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Finding the Right Business Premises

Choosing the right type and location for your business premises is one of the most important and difficult decisions business owners have to make – Peter Bembrick sifts through the options, from SOHO to splashing out on buying property, and considers the positive and negatives in each case.

Choosing premises can be one of the biggest costs for a business, and it’s important to get value for money. As well as considering practical issues such as the location, size and layout, financial implications are a major influence when deciding which option is best.

Running a business from home is becoming increasingly popular, and is one low-cost alternative, particularly for start-ups. For a business that requires an external location, the most common ways are to lease or buy premises. Or, for those not requiring storage or manufacturing facilities, it’s common to rent a serviced office.

There are many options and they need careful consideration, with a long-term view. What seems right now, might not be right a few years down the track. This decision can be crucial to success, and even survival.

Serviced Office

Active ImageThe comparatively low cost and short-term commitment of a serviced office makes this an attractive option for businesses just starting out, where a small amount of office space is all that’s required. It’s also a useful approach when setting up an interstate representative office.

There are a number of organisations providing serviced offices, and such arrangements are also often offered in the premises of larger professional services businesses such as accounting and law firms. Typically, a serviced office arrangement will include furnished office space and the use of shared facilities such as reception, administrative and secretarial staff, IT and office equipment, and meeting or board rooms. The business pays rent for the space, and is usually charged an additional service fee for the various shared facilities, depending on usage. Rent and the service fees are tax-deductible to the business as they are incurred.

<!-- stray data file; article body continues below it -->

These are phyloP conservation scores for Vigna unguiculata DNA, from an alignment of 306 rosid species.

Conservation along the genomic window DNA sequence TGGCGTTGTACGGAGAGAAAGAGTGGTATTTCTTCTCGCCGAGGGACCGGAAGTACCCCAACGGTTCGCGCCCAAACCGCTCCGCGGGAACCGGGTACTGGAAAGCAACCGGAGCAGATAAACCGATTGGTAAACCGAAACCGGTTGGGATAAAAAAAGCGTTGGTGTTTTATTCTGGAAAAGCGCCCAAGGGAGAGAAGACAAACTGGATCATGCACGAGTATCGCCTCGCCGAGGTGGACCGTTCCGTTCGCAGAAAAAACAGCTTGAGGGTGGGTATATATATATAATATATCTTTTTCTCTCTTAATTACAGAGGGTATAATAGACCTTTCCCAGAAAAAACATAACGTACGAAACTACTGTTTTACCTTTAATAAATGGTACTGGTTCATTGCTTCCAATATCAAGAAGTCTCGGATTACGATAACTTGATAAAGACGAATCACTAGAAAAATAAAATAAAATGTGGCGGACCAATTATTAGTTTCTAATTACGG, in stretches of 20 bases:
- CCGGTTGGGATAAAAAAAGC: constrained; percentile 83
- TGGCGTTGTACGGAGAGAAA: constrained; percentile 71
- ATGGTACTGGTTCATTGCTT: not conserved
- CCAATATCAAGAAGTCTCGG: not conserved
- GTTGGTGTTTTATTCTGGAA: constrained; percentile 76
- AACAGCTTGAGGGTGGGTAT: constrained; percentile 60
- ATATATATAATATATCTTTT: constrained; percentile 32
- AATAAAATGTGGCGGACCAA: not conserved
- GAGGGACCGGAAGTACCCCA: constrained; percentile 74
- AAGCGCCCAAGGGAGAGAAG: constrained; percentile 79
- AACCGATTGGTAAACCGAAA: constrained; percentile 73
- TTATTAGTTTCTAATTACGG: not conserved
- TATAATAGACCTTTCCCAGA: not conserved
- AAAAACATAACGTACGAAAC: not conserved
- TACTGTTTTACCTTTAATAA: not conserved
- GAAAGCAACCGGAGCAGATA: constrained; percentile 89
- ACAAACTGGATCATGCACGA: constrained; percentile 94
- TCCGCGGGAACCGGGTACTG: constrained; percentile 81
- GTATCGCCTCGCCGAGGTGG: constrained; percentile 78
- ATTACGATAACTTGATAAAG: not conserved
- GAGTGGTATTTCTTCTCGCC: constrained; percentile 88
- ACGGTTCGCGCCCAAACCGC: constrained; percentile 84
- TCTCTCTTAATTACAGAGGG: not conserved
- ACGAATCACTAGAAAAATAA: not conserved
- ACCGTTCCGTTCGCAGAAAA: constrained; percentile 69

This arrangement can be attractive because the business only pays for what it uses, avoiding the commitment and expense of sourcing all the space required, including meeting rooms, as well as employing support staff and acquiring the office equipment that would be required to run a stand-alone office.

However, if use of shared resources is high, the service fees can become expensive compared with hiring dedicated staff and equipment. As the business grows, the time may come when the serviced office is no longer suitable or cost-effective.

Businesses that have outgrown serviced offices usually move on to leasing as a next step, and small manufacturing, wholesale or retail businesses often have no alternative to leasing their own premises from the start.

Leasing Issues

Leasing is a major financial commitment, as the business is usually expected to enter into a lease for an extended period. Deciding on the space required is difficult. Does the business need meeting rooms and a reception area? What space is needed for the computer system and office equipment? If a lease of four or five years is being considered, what space is needed for expansion?

When entering into a lease for business premises, business owners will need to consider:
• the initial lease period, and any option(s) to renew for a further period;
• when, how often, and by how much the landlord can increase the rent;
• outgoings, such as rates, land tax, insurance and maintenance, that the landlord is entitled to pass on to tenants;
• whether there are any restrictions on the use of the premises;
• whether there are any restrictions on sub-letting;
• whether there are any shared facilities such as car parks or kitchens;
• the ownership of any fixtures, fittings or improvements to the leased areas.

Office rent and payments for leased furniture and equipment are tax-deductible to the business. Where furniture and equipment has been acquired for cash or under a hire purchase or other such financing arrangement, tax deductions will be available for depreciation of the assets, and for the interest component of any repayments made.

Office fit-out costs in the nature of building fixtures will be eligible for the 2.5 percent per annum capital works deduction, as long as the business has ownership of the fixtures, or has a right to be compensated for them on termination of the lease.